President Obama hosted a group of young students yesterday at the second White House Science Fair, where they showed off some inspired projects, according to InTheCapital. The innovations being featured at the event would have blown my entire grade school science fair out the water. Projects ranged from a device that removes ink from paper to a sugar packet that dissolves in hot water (eliminating a significant amount of waste) to alternative energy sources for cars.
More than 100 students from different science competitions nationwide attended the event and presented their award-winning projects. Obama urged students to pursue higher education in science, math and especially engineering:
We need more people, who can do math, design software, and create new applications for machines that have yet to come into existence. If we choose not to engage in fundamental research—not to pursue new technologies and systems, not to discover new properties of numbers and atomic structures,not to explore the oceans and outer space—we leave that work to others, to emerging countries, who have seen from the outside what science and technology can do for a society.
Other notable guests at the fair included Bill Nye the Science Guy (remember him?) and Jamie Hyneman and Adam Savage of Mythbusters fame.
Our favorite part? The pictures of Obama firing the marshmallow cannon designed by Joey Hudy of Phoenix, Arizona across the State Dining Room. The Washington Post has a gallery featuring more pictures from the event, and the White House blog has a video showing some more of the projects.
To celebrate Charles Dickens’ 200th birthday, there was a little shindig on the 5th floor of Lauinger Library earlier today. For someone who has a contentious relationship with the author in question, it was not the most riveting, but it did have a post-event Victorian themed snack selection. Also, there was an open bar featuring several wines and a traditional English punch.
They served a tasty Welsh Rarebit (think cheese dip with a hint of tangy beer) and a buttermilk cake. The menu also had some cringeworthy names – “A Tale of Traditional Tea Sandwiches”? “creamy Hard Times Herbed Dip”?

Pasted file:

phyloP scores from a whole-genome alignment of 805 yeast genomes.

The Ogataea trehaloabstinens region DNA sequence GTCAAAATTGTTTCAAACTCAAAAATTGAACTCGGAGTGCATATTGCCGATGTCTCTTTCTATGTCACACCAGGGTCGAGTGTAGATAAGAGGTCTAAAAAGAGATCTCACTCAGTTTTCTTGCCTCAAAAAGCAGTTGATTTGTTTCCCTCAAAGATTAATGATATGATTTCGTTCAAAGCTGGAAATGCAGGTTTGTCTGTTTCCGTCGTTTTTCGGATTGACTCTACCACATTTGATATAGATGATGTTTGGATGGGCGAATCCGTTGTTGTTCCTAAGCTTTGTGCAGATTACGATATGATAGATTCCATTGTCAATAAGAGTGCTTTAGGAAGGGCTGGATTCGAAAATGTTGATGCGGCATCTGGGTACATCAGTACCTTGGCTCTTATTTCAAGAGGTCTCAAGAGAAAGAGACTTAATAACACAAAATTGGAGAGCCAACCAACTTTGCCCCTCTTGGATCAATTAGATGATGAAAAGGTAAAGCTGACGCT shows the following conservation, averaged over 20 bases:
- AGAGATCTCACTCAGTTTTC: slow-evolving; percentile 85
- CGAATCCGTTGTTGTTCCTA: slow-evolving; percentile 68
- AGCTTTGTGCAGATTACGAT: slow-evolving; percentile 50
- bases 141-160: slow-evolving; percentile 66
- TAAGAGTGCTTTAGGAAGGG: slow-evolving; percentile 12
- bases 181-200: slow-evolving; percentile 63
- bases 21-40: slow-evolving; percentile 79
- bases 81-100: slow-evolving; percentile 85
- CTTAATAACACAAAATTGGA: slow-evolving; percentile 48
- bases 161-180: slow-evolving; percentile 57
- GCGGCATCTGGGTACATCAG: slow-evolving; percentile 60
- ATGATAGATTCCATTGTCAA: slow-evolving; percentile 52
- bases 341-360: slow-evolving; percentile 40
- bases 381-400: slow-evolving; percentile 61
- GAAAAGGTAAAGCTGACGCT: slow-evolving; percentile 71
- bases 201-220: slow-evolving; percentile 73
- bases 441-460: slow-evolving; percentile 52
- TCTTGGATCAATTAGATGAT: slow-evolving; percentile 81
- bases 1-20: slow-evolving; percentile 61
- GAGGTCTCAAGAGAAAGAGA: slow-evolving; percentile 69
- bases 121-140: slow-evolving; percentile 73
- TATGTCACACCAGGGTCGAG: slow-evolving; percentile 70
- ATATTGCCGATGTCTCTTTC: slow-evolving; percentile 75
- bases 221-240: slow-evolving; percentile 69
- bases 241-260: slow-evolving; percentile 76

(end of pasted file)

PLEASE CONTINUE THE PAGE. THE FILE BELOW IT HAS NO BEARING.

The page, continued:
Best moment of the event? A certain professor admitted in a speech that during her college year she and her classmates had referred to A Tale of Two Cities as A Sale of Two T******!
In honor of Charles Dickens’ 200th birthday, 4E presents some of his musings on Georgetown.
“At George Town, in the suburbs, there is a Jesuit College; delightfully situated, and, so far as I had an opportunity of seeing, well-managed. Many persons who are not members of the Romish Church, avail themselves, I believe, of the institutions and of the advantageous opportunities they afford for the education of their children. The heights in this neighborhood, above the Potomac River, are very picturesque; and are free, I should conceive, from some of the insalubrities of Washington. The air, at that elevation, was quite cool and refreshing,when in the city it was burning hot.”
Once a week, The Hoya recognizes a staffer that has done a particularly awesome job – now you can get to know about them too. As part of our Leavey 421 series, we’ll be posting quick interviews with each Staffer of the Week on Tuesday nights.
Name: Pat Curran Position on The Hoya: Sports Editor School: COL Year: 2014 Major: Government Hometown: Montpelier, VT What did you do to earn Staffer of the Week?
“I designed a badass sports cover” (Ed note: He really did. See it here.)
What’s your favorite animal and why?
“Polar bears: they’re cute, but they could also kill you.”
If you found a magic lamp with a genie inside who granted you three wishes, what would your second wish be?
“To be able to dunk a basketball. I’ve always wanted to, but then I blew out my knee twice.”
Favorite song to sing in the shower?